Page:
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Oracle is buying marketing automation company Eloqua for $23.50 a share, or $871 million. The surprise buy comes just four months after Eloqua’s initial public offering and follows a strong third quarter earnings report that beat expectations.

Why sell now? Marketing automation tools are becoming increasingly harder to sell to companies outside the technology industry, a person familiar with Eloqua’s business who asked to remain anonymous told VentureBeat. Tech companies use marketing automation, the person said, but the tech sector has been maxed out.

Eloqua, founded in 2000, makes complex technology that turns marketing into an exact science. Companies use Eloqua in conjunction with their CRM systems to manage how, when, and why customers receive promotional messages. The system considers an endless set of possible scenarios to trigger marketing messages and other actions around a customer’s behaviors. Think of the technology as “if this, then that” logic that incorporates thousands of if scenarios and thousands of that scenarios.


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Eloqua competes directly with Hubspot and Marketo, which, as a result of today’s news, may become top acquisition targets for Oracle competitor Salesforce.

The challenge of selling these marketing automation tools to companies outside the tech sector is becoming increasingly difficult, likely because other industries still view marketing as more art than since, our source said. But without penetrating new verticals, Eloqua’s heretofore impressive growth rates would start to drop off. In the third quarter of 2012, Eloqua grew subscription and support revenue by 32 percent year-over-year.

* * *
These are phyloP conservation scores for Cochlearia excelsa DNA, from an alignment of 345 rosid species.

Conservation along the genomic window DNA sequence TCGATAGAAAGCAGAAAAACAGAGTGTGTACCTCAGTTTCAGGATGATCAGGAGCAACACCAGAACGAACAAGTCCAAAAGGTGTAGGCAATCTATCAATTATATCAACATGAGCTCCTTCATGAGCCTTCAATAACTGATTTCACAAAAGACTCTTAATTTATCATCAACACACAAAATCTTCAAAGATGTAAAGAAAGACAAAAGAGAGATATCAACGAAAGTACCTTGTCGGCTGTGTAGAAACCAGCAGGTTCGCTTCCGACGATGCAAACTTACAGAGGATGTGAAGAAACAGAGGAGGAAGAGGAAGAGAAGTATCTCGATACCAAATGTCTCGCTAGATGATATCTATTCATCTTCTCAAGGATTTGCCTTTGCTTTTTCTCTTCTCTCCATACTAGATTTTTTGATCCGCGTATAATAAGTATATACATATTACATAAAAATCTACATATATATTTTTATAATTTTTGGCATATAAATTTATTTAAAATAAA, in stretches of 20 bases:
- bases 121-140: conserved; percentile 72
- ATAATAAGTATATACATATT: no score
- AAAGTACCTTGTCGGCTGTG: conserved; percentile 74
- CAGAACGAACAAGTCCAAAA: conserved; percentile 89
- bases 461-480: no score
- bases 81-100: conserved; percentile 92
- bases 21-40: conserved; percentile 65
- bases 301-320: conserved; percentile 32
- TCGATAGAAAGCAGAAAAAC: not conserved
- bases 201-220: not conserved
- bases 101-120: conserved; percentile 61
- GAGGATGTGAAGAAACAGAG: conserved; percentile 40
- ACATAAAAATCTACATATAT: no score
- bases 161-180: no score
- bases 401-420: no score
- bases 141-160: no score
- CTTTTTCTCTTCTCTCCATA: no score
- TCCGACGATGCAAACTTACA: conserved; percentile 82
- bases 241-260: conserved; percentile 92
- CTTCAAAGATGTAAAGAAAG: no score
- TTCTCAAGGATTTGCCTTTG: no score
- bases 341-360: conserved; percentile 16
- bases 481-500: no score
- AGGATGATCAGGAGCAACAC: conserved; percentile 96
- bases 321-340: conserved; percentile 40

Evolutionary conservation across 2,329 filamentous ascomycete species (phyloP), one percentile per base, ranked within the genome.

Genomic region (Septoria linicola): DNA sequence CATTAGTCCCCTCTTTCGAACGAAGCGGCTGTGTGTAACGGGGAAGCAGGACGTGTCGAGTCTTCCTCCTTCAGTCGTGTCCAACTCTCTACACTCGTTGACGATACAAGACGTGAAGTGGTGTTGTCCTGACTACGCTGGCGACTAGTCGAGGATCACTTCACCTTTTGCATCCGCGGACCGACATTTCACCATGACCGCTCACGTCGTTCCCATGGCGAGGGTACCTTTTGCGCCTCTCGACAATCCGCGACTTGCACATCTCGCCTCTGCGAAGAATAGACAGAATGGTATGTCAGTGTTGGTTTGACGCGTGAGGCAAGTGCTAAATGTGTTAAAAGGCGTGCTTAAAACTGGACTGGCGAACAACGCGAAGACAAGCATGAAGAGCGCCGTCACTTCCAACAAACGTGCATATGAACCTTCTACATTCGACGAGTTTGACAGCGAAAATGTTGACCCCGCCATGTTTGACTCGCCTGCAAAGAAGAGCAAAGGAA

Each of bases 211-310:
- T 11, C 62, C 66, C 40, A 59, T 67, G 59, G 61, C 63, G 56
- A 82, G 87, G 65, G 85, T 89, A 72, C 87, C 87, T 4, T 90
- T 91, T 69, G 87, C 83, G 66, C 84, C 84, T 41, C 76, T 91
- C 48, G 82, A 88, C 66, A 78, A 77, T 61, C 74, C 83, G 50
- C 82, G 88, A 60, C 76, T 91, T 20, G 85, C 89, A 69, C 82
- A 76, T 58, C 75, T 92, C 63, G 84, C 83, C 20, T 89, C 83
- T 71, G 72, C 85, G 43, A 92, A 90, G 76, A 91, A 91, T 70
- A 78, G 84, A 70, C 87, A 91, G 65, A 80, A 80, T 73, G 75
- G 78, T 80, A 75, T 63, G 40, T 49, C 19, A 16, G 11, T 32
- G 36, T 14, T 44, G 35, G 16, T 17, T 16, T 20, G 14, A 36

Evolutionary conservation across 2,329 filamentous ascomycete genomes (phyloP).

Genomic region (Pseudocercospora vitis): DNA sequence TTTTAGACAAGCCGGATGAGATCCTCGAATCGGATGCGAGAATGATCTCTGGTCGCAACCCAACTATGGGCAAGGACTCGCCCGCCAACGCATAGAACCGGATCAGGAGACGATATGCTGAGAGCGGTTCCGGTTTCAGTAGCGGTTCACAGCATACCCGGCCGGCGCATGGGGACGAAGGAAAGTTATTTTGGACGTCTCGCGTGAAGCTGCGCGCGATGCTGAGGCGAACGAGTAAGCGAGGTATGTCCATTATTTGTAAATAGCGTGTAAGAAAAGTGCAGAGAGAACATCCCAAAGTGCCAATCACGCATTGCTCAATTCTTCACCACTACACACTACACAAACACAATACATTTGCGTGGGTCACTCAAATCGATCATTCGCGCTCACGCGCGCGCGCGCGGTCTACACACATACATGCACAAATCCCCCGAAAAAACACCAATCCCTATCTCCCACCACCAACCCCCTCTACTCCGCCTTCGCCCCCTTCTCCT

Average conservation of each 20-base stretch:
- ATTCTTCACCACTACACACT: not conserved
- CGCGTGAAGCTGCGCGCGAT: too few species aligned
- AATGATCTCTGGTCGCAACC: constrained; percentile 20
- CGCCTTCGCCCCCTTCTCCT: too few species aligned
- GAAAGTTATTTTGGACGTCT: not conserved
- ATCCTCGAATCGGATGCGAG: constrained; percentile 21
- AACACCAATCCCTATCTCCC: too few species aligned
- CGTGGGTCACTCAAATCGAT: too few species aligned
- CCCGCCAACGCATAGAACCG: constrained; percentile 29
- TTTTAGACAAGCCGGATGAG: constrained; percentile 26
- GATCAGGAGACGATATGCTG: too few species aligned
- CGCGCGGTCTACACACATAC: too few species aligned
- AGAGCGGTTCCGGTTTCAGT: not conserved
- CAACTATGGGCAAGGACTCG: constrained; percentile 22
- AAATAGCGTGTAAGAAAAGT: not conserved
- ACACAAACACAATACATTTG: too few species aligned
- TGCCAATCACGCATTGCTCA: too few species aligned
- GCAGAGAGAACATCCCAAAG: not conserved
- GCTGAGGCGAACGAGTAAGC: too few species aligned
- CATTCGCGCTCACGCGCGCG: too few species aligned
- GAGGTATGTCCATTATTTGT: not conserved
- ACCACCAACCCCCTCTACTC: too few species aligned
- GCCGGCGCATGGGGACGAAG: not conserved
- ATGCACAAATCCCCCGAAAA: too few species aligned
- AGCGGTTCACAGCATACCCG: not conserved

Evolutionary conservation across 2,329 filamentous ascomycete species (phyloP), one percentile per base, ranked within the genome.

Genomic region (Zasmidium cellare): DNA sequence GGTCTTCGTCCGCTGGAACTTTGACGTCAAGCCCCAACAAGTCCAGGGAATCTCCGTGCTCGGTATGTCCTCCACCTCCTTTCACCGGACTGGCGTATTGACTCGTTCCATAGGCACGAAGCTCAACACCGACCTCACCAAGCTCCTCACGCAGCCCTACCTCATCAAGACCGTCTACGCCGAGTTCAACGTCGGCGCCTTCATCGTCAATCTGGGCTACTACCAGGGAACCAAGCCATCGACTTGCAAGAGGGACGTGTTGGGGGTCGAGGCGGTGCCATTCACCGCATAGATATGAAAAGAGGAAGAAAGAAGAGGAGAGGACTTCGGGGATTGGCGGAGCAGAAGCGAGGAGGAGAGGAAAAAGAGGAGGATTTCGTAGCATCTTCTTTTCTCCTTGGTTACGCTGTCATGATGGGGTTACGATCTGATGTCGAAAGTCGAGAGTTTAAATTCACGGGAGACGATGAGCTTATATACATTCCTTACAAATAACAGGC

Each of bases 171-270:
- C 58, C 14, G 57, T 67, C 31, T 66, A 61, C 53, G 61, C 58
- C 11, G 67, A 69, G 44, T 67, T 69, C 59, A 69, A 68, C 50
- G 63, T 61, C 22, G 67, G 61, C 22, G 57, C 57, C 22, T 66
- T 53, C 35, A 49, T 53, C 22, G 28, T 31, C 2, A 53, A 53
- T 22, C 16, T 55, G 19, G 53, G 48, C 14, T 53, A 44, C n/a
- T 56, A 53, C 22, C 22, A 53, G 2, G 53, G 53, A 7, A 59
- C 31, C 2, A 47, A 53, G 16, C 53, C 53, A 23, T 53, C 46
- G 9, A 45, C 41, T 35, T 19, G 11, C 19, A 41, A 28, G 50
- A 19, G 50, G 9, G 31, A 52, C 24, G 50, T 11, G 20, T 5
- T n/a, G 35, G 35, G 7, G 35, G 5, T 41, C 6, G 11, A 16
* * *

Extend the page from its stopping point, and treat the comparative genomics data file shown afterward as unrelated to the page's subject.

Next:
The market rewards growth rates and growth potential. It punishes negative growth. If Eloqua’s growth rates were to slow or stall, its stock would take a major hit. Plus, since Eloqua is not a high volume stock, it is more vulnerable to volatility. One big trade could have a dramatic effect on its price and market value.

Eloqua referenced these potential hardships in its prospectus with the Securities and Exchange Commission.

“A downturn in the technology sector may disproportionately affect us because a significant portion of our customers are technology companies,” Eloqua said in the risk section of its S-1. “Our recent growth rates may not be indicative of our future growth,” the company also said.

Under Oracle’s care, Eloqua’s technology will reach customers in new verticals and successfully expand beyond tech. The tools will become the “centerpiece of the Oracle Marketing Cloud,” Oracle said. Eloqua also exited with a 31 percent premium over its share price, a factor that surely sweetened the deal. The $871 million price tag could make for some interesting M&A deals in 2013.

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